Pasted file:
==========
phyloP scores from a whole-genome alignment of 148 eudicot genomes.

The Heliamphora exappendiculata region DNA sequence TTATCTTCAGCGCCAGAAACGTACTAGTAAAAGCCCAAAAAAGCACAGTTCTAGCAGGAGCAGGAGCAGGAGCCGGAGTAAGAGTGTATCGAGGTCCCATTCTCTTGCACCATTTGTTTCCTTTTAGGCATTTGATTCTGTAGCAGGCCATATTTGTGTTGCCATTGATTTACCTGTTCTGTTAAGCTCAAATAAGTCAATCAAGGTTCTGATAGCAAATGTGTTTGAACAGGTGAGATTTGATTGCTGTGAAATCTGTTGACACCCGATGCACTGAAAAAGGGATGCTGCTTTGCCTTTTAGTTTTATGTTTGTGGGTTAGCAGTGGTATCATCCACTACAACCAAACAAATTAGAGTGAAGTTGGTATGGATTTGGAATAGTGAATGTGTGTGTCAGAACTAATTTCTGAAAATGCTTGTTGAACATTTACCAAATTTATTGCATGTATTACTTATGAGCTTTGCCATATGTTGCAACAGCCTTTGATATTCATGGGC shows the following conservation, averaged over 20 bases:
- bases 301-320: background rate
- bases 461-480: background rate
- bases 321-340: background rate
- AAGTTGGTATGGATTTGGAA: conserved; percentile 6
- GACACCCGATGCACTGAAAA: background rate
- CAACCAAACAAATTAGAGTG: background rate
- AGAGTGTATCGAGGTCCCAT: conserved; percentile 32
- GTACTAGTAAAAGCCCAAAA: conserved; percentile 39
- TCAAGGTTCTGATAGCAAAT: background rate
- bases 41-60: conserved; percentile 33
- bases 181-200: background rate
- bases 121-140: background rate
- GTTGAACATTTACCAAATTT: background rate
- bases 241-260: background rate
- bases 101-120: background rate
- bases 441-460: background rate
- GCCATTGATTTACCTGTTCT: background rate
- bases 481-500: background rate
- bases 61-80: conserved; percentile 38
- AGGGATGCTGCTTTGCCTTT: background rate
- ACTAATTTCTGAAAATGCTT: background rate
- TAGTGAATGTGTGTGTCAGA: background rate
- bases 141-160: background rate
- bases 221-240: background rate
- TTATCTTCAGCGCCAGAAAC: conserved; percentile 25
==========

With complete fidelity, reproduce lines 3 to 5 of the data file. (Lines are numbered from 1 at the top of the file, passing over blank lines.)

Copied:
- bases 301-320: background rate
- bases 461-480: background rate
- bases 321-340: background rate